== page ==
The use of biological samples for secondary research without authorization, or the biopiracy of Indigenous knowledge for commercial exploitation, are just a few examples of researchers’ violations of indigenous rights. “Such practices are widespread, amplifying the need for researchers to ensure that Indigenous peoples have the overall vision, power and authority to determine what, how and why research takes place on their territories,” note the authors of an article recently published in Science on the responsibility of researchers towards the rights of Indigenous peoples.
Taking up the United Nations Declaration on the Rights of Indigenous Peoples, the authors identified articles of the declaration relevant to researchers summarized under four main themes: self-determination, consent, intellectual property, engagement and learning. For scientists out in the field, this means including Indigenous communities and their knowledge in research, but also obtaining their consent to conduct research that affects them directly or indirectly, while respecting their intellectual property and promoting work with Indigenous peoples.
For while scientific research is beneficial to our understanding of the world, it can also cause harm to populations that are often little, if at all, involved in research work. Hence the need to appeal to the responsibility of researchers: ” How research is conducted can have implications for Indigenous rights, self-determination, and sovereignty, especially when research takes place on Indigenous lands and waters and involves Indigenous peoples, their knowledge, wisdoms, cultural items, etc.“, state the authors. “As such, researchers can contribute to broader policy changes needed to ensure that the inherent rights of Indigenous peoples are recognized in all aspects of society,” they conclude.
While the authors’ recommendations and conclusions are not new, they do put the squeeze back on a crucial issue: the absence of Indigenous Peoples as stakeholders in scientific research. And Arctic research is no exception.
Legacy of a colonial and racist past
From the first contacts between Inuit, explorers and researchers, the Inuit were widely considered as objects of study or as helpers for Westerners who set out to discover these territories which they ultimately wrongly considered as virgin and undiscovered. Even if their survival techniques and their knowledge of the Arctic environment have been widely taken up, especially by explorers, the word and the indigenous expertise were rarely taken seriously. This attitude of inferiority towards the indigenous Arctic populations, as well as the colonialism and racism that have largely marked the history of these communities, are still found today in some research practices.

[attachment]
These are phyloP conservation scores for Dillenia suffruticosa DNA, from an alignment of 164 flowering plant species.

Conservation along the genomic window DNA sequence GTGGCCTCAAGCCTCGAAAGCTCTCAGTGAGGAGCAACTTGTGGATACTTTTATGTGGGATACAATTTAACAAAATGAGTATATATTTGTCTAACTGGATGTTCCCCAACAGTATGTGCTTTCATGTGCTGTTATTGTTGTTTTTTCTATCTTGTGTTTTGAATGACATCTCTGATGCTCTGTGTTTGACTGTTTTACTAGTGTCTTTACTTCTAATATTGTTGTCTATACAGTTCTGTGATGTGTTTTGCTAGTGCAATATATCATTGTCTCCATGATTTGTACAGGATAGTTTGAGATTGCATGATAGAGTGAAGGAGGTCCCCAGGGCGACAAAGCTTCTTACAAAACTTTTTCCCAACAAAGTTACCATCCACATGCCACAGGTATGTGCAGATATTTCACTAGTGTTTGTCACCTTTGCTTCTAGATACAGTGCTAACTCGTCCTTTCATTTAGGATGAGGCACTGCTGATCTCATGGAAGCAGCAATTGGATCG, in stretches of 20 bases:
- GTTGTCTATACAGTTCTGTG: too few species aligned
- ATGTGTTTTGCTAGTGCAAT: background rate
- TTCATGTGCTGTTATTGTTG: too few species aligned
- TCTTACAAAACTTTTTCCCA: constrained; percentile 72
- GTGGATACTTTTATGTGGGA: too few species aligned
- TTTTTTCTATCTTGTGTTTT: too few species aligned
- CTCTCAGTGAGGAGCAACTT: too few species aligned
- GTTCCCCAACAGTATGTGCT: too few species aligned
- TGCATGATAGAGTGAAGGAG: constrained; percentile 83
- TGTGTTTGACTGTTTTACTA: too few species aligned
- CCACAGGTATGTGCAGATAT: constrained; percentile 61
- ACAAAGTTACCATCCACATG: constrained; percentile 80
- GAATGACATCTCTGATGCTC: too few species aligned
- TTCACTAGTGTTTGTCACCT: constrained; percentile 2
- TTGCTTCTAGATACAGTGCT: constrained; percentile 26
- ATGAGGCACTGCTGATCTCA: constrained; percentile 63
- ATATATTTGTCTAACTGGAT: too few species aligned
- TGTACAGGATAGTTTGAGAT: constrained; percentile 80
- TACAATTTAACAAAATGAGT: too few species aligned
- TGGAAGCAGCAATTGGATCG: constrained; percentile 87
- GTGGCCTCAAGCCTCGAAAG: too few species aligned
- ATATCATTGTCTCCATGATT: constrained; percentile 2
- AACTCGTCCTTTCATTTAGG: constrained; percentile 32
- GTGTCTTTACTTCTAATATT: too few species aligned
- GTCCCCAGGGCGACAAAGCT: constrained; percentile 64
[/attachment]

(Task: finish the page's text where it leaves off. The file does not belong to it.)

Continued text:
This was already established in a report published in 2018 by Inuit Tapiriit Kanatami (ITK), a national representative body of the 65,000 Inuit of Canada. “The term research invokes strong reactions among Inuit because researchers have historically been and continue to be the primary beneficiaries of research involving our people, wildlife, and environment“, says Natan Obed, president of the ITK. ” While we recognize the important role research can play in informing actions that create safer, healthier, and more resilient communities, Inuit from across Inuit Nunangat [the region that encompasses the Northwest Territories, Nunavut, Nunavik and Nunatsiavut, editor’s note] have long insisted that researchers and research institutions respect Inuit self determination in research through partnerships that enhance the efficacy, impact, and usefulness of research. »
Indigenous traditional practices and knowledge could also represent a plus in scientific research, particularly on the issue of climate change which is disrupting the Arctic regions and of which the Indigenous populations are the first witnesses.
Hopefully, changes seem to be coming. Scientific projects include Indigenous knowledge in their research and scientific institutions have established guidelines to improve collaboration and communication between researchers and local communities in the Arctic. Such project as the Swiss Polar Institute “GreenFjord”, focusing on fjord ecosystem in the context of climate change, has included a human dimension to its work. By interviewing local residents, researchers will try to determine their current and future needs and their dependency towards the fjord ecosystem. A way to put scientific knowledge at the service of the local communities.
Mirjana Binggeli, PolarJournal
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